I have stayed in villages in which over 30% of the inhabitants had cancer from heavy pesticide use (most of these chemicals are banned in America and farmers use no protection). I have met farmers poisoned from pesticides – unable to walk anymore, struggling to raise their children who can’t verbally communicate. Women have cried to me and told me of their husband’s suicide as a result of farm debt. Farmers from Canada, Italy, and India have all told me of their battles with Monsanto or other large pesticide/ seed companies. I have felt the burning of pesticides on my body in a GM cotton field and I know the horrid stories are true. Many of them are not exaggerated. Our agriculture is not only poisoning the land, it is killing us. We dump our banned agricultural chemicals on third world countries and the worldwide power dynamics are furthered as farmers become sick, poor, and fully reliant on large agribusiness. The world’s ancient seeds are being lost at an alarming rate and with this rich diversity go our vibrant heritages and cultures. The seeds are our link to the past and our answer to future crisis.

In the past I was motivated to take action in the field of seed saving because of depressing statistics. My brain is still filled with them. I know that only 5 companies now control over half of all seed sales in the world (60 years ago not one company controlled more than 1%). I was shocked by statistics that over 75% of our world crop diversity was lost in one century. If we continue on this path, a small handful of companies will take control of the world’s food system and patent must of our crop diversity. “He who controls the seed controls the world.”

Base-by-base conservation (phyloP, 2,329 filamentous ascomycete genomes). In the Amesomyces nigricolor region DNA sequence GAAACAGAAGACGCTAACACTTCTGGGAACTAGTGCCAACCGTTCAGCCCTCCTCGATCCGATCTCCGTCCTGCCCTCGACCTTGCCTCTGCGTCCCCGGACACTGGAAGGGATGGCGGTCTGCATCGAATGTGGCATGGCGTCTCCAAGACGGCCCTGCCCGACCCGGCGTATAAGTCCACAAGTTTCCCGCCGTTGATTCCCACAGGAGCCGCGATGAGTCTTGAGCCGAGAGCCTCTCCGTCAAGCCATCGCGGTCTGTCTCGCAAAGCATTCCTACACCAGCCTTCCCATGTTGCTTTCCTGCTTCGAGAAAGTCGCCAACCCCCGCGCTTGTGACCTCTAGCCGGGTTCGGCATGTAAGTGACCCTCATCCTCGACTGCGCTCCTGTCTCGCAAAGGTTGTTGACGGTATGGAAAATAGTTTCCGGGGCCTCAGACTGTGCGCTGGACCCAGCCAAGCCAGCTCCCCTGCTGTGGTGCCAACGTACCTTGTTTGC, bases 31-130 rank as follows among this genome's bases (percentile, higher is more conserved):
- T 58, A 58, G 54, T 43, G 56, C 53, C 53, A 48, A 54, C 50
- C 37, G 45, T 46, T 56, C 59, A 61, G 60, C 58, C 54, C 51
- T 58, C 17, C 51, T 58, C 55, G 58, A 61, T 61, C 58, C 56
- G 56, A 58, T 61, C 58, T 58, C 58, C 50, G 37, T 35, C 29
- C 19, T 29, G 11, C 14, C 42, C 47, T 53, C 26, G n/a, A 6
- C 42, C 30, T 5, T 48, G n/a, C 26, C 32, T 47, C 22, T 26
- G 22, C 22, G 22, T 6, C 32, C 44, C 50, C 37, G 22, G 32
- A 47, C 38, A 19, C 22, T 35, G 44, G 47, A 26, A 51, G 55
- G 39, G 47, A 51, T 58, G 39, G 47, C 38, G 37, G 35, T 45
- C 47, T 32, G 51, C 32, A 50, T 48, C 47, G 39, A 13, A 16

With these ancient crops goes an amazing array of cultures, diets, ceremonies, and sustainable farming systems that have proven themselves over hundreds of years.

I could write for days about the destructive qualities of our food system. Each negative thing I read, hear, or experience about the chemicals in our food, the sickness in our people, and the destruction of our land sickens me to no end. However, as I started to say before – I have had enough of it! Nearly every farmer and seed saver I have met on this journey does not do what they do because of depression of anger. Mostly all do it because they want to create a brighter future. Farmers save and spread seeds to put control back in the local community, save money, be self-reliant, preserve their culture, farm with no inputs, for the great taste, for ceremonies and festivals, and so much more.